Europe looks to remold internet with new copyright rules
The European Union has approved a copyright rule that aims to give more protection to artists and news organizations but which critics say will stifle freedom of speech and online creativity and punish smaller web companies.
Artists, celebrities and tech experts have spoken out both in favor and against the EU directive, which the 28 member states are required to adopt as law and got final approval from the European Council Monday.
The most vigorously debated part of the legislation is a section that makes companies responsible for making sure that copyrighted material isn’t uploaded to their platforms without permission from the original creator. It puts the legal onus on platforms to prevent copyright infringement but critics say it will end up having a chilling effect on freedom of expression on the internet and could result in censorship.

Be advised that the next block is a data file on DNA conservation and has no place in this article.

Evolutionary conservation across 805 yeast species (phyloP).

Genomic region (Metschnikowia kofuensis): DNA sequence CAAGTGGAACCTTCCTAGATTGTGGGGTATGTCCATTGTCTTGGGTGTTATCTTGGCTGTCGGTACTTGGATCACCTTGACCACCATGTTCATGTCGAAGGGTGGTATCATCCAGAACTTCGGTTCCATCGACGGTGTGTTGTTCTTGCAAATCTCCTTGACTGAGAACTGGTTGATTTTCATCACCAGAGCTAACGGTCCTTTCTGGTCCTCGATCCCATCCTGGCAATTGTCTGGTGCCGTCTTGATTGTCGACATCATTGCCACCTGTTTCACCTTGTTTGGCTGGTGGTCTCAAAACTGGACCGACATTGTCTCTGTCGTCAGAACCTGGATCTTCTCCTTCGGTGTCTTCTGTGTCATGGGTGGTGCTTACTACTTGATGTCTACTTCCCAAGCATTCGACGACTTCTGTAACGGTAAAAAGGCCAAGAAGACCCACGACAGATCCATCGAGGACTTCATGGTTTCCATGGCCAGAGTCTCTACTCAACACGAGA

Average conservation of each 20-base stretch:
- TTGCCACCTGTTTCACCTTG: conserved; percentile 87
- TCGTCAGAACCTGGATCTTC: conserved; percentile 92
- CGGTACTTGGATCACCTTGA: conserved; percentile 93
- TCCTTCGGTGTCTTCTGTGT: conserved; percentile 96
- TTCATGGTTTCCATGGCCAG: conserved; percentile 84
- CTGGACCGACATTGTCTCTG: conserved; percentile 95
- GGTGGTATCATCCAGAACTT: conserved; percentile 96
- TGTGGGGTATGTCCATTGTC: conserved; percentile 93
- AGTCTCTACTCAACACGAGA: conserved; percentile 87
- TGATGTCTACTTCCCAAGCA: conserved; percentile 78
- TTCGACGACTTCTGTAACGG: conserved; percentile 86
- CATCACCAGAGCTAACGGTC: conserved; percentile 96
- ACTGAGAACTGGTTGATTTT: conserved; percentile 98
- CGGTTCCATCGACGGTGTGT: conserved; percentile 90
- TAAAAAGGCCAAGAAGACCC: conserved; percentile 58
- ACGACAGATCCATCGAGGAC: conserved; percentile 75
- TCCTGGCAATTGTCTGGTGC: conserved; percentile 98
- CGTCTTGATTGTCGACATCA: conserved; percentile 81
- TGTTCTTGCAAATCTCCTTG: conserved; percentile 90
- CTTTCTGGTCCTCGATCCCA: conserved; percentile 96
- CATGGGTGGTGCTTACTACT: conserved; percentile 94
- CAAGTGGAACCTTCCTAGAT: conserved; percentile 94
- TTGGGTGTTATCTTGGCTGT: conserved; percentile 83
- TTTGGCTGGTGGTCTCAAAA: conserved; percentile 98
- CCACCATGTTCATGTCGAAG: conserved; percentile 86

Another section of the bill that caused concern requires search engines and social media sites to pay for linking to or offering up snippets of news articles.